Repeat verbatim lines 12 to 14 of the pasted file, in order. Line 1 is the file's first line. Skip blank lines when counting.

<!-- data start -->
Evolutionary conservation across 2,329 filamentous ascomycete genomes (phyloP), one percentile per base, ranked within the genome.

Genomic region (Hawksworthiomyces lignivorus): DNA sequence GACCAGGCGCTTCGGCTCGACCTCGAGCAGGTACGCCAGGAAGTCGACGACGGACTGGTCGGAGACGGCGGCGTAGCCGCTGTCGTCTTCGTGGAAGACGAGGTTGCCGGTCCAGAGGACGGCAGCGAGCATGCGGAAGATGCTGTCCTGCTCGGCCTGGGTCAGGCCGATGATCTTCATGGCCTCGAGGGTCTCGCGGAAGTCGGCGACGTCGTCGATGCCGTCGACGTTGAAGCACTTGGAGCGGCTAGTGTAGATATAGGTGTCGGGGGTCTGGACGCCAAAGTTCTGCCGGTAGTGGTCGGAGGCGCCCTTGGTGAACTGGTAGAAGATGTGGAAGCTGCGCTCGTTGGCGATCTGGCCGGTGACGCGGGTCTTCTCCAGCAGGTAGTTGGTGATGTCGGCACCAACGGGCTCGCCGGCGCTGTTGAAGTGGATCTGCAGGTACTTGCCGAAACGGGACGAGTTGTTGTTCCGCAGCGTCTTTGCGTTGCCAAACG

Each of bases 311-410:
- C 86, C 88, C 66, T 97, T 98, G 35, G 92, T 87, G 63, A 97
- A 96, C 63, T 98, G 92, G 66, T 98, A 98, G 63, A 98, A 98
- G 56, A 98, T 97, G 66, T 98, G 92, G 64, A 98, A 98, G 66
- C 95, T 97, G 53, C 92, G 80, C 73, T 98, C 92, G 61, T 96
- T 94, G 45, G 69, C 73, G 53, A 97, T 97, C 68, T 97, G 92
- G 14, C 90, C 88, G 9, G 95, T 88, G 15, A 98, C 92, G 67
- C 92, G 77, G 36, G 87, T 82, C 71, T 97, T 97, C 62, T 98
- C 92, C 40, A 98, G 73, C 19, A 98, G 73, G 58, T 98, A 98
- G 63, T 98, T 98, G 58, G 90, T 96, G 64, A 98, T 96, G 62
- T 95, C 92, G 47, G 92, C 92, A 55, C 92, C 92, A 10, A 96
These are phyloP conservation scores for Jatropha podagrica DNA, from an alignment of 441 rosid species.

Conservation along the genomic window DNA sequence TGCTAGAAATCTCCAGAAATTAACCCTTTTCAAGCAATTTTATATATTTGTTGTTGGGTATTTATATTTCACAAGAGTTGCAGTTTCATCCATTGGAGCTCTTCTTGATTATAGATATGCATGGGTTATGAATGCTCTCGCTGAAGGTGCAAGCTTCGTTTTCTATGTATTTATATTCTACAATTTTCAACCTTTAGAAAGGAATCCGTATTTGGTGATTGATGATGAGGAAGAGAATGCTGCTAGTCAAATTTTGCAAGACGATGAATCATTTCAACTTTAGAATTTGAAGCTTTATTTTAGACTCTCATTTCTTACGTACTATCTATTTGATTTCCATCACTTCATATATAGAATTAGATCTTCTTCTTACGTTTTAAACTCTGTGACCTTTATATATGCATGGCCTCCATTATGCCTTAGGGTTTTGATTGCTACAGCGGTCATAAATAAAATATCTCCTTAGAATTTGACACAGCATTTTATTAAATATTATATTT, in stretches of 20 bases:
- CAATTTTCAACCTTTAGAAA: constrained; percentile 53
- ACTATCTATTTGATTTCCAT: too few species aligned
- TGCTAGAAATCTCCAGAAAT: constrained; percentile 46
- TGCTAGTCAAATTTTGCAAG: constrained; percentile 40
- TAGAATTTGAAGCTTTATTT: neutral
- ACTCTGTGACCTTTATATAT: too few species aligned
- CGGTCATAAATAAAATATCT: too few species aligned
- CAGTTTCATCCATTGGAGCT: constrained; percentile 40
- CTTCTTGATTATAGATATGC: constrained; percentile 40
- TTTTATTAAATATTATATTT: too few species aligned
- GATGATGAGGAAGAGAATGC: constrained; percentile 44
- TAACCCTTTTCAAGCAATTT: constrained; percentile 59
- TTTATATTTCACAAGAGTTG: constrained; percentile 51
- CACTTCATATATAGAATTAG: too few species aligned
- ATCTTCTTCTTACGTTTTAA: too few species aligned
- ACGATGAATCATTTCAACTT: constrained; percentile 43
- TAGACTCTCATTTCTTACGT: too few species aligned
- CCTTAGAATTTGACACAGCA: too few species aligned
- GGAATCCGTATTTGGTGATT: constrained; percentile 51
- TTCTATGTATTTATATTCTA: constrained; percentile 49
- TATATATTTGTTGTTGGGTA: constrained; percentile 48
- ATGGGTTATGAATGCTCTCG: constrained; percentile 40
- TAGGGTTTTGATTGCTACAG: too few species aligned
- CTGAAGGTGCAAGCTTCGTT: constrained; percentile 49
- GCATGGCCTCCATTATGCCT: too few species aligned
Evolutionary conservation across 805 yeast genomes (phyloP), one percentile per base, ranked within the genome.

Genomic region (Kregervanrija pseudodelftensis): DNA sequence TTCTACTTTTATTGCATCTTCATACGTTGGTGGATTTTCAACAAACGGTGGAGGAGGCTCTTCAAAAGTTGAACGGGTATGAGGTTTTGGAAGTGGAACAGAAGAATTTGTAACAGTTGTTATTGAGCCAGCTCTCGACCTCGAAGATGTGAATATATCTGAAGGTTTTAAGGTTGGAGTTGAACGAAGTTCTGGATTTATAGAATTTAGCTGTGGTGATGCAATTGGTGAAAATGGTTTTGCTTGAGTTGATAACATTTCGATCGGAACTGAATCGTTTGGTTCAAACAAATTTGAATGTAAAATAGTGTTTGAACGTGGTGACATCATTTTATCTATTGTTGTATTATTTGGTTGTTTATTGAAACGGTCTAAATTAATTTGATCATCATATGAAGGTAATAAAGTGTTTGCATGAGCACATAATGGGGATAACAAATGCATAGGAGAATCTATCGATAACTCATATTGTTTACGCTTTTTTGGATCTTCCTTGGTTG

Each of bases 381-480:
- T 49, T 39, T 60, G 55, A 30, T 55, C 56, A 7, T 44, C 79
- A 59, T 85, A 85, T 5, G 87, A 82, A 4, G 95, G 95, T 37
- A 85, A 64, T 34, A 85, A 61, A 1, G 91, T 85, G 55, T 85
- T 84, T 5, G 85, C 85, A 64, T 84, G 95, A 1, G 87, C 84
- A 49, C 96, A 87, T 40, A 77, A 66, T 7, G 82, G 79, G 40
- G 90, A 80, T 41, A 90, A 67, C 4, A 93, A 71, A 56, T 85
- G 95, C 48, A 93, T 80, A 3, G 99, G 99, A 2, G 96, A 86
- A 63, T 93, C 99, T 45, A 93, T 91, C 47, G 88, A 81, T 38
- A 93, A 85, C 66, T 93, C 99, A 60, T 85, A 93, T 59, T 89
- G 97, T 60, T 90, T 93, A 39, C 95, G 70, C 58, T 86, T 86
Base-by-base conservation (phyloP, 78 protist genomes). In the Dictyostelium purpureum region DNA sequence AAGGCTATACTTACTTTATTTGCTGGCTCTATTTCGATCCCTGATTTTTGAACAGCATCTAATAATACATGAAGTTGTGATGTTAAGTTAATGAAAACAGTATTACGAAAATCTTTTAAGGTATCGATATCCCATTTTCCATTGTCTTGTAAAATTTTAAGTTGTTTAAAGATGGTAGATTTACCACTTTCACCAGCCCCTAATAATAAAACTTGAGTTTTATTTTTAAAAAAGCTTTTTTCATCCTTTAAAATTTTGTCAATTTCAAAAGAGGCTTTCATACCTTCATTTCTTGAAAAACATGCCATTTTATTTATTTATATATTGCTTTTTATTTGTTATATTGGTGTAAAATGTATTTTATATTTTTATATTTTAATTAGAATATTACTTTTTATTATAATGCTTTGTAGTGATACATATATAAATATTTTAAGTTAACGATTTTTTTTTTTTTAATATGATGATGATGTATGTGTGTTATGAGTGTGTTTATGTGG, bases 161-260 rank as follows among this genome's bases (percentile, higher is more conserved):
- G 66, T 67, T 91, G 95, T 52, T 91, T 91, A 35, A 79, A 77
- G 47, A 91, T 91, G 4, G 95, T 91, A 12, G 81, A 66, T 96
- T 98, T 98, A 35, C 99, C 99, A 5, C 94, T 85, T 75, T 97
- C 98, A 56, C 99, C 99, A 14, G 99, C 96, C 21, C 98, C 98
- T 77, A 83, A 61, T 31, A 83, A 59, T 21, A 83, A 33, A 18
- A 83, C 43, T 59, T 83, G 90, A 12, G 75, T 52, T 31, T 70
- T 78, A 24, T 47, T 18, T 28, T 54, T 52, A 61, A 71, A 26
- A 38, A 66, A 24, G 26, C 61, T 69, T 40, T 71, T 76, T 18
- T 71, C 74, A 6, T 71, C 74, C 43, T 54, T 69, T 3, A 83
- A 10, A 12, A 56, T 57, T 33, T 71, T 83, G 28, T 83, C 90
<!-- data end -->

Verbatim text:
- G 63, T 98, T 98, G 58, G 90, T 96, G 64, A 98, T 96, G 62
- T 95, C 92, G 47, G 92, C 92, A 55, C 92, C 92, A 10, A 96
These are phyloP conservation scores for Jatropha podagrica DNA, from an alignment of 441 rosid species.